Great Malcom Marshall invincible as Kensington smiles on West Indies once more in the Third Test match at Barbados on April 26 till May 1, 1986. As has so frequently been the case of late the West Indies swept to a huge victory at Kensington Oval in the Third Test, the fifth in successive Tests on the ground, their sixth in the last seven.
They beat India by an innings and 97 runs in 1976, Australia by nine wickets in 1978, England by 298 runs in 1981, and India and Australia by 10 wickets each in the previous two seasons. The margin was again 10 wickets, the match completed 37 minutes into the last day in spite of the accumulated loss of almost eight hours to the sudden and decisive end of Barbados’s dry season.
Heavy overnight and early morning rain delayed the start until an hour and five minutes after lunch on an opening day and the pitch never had the opportunity to harden under the influence of the sun. Although there was some bounce and movement for the fast bowlers, of whom there were seven in all, there was the little pace. The loss of the toss was a psychological blow for the New Zealanders, although there was nothing devilish in the bowling to merit their total of 94, the lowest ever recorded in the 22 Tests on the ground, three below Australia’s second innings 97 last season.
The match was virtually lost on the abbreviated first day when New Zealand lost four wickets for 18 off 19.5 overs. There was a lot of hesitant batting and poor stroke play which flattered the bowling, steady as it was, and the West Indies were batting before tea on the second day despite another delayed start. After the early loss of Gordon Greenidge, the West Indies were within three of the lead late on the second afternoon when Martin Crowe, in his first spell of the tour, removed Richardson and Gomes in the same over.
Richard Hadlee promptly had Haynes caught behind. New Zealand kept in contention until the moment Malcom Marshall joined Viv Richards at 174 for seven, 40 minutes before lunch. They added 83 in just over one hour and then Joel Garner came to add further frustration with an exhilarating partnership of 70 at a run-a-minute with Marshall. That included one of the biggest hits anyone could remember at the ground, straight over the pavilion from Garner off the left-arm spinner Stephen Boock, who conceded five sixes in all. Richards survived a first ball scare on the third morning when he was 11, his mistimed hook off Richard Hadlee falling inches short of Boock at deep square-leg.
After that, he batted with complete authority for nearly 3, hours, counting three sixes and 12 fours in his 19th Test century. With a deficit of 242, New Zealand’s hopes were raised by torrential rain overnight and on the rest day, but the previously parched ground soaked up over an inch and a half of water, and the covers proved adequate so that only an hour was lost at the start of the fourth day. Again Malcom Marshall, 10 of those wickets were taken from round the wicket, exposed the frailty of the New Zealand batting, which failed to take advantage of an ideal pitch and the absence for all but one over of Holding, who strained his right hamstring muscle.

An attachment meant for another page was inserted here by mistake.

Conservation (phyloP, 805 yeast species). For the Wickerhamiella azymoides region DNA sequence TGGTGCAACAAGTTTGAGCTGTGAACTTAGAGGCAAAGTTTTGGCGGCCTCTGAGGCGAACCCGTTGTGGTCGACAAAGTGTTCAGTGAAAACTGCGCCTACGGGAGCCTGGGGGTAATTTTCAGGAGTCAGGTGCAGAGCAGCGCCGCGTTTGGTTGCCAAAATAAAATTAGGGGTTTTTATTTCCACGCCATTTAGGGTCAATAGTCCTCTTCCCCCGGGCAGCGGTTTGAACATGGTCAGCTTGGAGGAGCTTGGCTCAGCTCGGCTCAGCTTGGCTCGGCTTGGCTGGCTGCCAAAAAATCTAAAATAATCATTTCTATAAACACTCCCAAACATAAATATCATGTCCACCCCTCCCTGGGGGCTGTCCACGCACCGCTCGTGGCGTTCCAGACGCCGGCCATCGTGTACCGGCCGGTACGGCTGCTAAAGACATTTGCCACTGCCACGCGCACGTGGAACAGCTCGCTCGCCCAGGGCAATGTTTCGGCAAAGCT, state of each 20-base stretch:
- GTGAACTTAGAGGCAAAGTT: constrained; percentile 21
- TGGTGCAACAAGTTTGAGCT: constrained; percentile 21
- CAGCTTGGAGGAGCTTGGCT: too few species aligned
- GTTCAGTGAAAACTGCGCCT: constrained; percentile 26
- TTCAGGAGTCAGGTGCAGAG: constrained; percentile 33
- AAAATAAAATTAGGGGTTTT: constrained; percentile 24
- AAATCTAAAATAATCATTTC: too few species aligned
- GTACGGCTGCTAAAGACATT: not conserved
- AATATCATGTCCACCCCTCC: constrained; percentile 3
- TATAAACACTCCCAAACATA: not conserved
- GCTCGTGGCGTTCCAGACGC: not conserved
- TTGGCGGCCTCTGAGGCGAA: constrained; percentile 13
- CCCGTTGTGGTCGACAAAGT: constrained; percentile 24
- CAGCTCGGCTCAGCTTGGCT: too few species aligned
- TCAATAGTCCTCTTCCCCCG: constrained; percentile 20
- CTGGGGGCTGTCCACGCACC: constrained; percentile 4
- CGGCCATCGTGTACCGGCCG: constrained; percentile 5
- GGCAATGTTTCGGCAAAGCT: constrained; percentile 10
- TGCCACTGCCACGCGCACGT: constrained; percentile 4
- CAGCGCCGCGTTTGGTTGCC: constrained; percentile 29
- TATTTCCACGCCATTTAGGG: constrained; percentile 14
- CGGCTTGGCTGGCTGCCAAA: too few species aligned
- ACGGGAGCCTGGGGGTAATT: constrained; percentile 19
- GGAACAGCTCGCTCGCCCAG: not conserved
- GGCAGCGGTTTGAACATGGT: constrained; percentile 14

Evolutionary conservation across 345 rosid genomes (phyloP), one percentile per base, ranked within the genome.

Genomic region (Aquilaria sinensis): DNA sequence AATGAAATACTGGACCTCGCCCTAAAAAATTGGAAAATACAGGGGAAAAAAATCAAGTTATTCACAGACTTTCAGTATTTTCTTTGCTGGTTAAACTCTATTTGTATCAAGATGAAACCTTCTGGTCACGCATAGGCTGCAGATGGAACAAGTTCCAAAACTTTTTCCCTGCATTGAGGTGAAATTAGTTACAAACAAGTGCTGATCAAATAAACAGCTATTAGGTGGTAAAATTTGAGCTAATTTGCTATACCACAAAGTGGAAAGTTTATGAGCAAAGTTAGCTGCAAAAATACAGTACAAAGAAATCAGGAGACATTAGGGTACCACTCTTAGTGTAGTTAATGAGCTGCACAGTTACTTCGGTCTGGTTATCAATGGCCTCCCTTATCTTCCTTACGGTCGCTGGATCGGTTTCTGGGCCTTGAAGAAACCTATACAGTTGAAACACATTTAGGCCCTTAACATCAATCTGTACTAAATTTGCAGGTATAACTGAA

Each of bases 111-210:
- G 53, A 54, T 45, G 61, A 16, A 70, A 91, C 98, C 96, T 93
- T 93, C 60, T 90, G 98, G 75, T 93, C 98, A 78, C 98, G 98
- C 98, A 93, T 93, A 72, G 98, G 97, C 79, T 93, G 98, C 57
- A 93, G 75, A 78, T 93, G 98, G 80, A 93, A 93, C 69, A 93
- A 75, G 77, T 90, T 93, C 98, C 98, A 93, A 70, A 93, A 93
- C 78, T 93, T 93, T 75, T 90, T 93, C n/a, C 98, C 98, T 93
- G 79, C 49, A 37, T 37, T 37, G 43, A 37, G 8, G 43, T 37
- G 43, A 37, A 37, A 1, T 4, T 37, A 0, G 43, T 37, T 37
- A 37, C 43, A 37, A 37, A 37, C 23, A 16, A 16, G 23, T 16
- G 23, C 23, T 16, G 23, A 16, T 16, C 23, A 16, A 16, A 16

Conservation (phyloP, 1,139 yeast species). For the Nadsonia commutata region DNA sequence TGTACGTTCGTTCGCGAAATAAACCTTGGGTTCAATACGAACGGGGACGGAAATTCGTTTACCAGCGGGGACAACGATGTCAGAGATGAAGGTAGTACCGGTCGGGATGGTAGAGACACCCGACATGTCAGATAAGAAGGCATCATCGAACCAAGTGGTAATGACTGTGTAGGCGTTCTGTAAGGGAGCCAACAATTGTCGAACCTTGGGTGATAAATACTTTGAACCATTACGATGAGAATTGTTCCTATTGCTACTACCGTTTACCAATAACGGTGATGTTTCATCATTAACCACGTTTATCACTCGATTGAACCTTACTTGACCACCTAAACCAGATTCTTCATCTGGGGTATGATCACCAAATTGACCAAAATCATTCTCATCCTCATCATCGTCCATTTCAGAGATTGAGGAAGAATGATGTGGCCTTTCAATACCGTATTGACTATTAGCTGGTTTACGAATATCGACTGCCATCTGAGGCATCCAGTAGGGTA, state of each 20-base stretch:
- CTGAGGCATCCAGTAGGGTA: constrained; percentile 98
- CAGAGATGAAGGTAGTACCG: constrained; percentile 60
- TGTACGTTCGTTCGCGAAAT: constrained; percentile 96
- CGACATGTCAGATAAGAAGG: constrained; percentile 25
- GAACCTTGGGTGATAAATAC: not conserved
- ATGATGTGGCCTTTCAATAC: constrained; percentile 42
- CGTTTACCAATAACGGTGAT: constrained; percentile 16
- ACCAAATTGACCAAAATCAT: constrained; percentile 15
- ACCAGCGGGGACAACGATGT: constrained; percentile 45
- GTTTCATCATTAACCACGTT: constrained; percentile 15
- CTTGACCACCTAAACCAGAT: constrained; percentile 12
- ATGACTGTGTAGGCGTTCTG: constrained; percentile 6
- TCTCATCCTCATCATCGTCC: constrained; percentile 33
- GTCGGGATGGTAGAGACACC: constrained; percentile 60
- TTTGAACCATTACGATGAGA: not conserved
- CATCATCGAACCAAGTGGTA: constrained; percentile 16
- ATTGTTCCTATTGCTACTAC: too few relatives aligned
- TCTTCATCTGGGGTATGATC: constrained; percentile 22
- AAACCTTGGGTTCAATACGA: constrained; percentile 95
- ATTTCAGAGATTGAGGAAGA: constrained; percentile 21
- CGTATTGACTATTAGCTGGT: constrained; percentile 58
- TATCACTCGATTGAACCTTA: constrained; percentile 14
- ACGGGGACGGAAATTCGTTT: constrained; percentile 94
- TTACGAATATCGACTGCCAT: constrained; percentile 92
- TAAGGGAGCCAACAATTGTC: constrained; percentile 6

John Wright enjoyed his best innings of the series, 64, filled with positive strokes, but only a belated partnership between the reliable Coney and the number 10, Boock, that put on 77 in 1, hours carried the match into its final day, Coney was quickly out, his top score of 83 including five fours and occupying three hours 55 minutes, and it was left to Smith, resuming his innings interrupted when Malcom Marshall struck him on the forearm the previous afternoon, to avoid at least the indignity of an innings defeat. The victory was the first by the West Indies over New Zealand since the Auckland Test of 1969, 13 Tests earlier.
WHILE New Zealand’s reputation as spirited fighters were enhanced in the first of two tests of the series, their performances in the one-day internationals did not support the evidence of their record. Of the Test-playing teams, only the West Indies, England and New Zealand have won more matches than they have lost, and New Zealand has always been considered an efficient combination, writes Tony Cozier. After losing the first two matches, the New Zealanders appeared to have lost all interest and motivation, and they were badly beaten in the last three matches.
In the third, in the sugar town of Albion on Guyana’s east coast, Desmond Haynes propelled the West Indies to an almost unreachable 259 for five from 50 overs with his seventh century in one-day inter- nationals, 146 not out with 16 fours, in punishing command from the start to finish. Against deadly straight bowling, New Zealand lost their first seven’ wickets all bowled, the first five by the time the total was 48 and limped to 129 all out.
In the fourth, they were caught on a surprisingly green and lively pitch after being sent in, and Joel Garner demolished them with an opening spell of four wickets for 10 from which they only partially recovered to total a meager 116. Haynes, for the second time in two days, enjoyed himself at the expense of bowlers who now had nothing to play for and, with Richie Richardson, finished the match by 3 o’clock. Not yet satisfied, Desmond Haynes played another match-winning innings in the final international when New Zealand were again outplayed.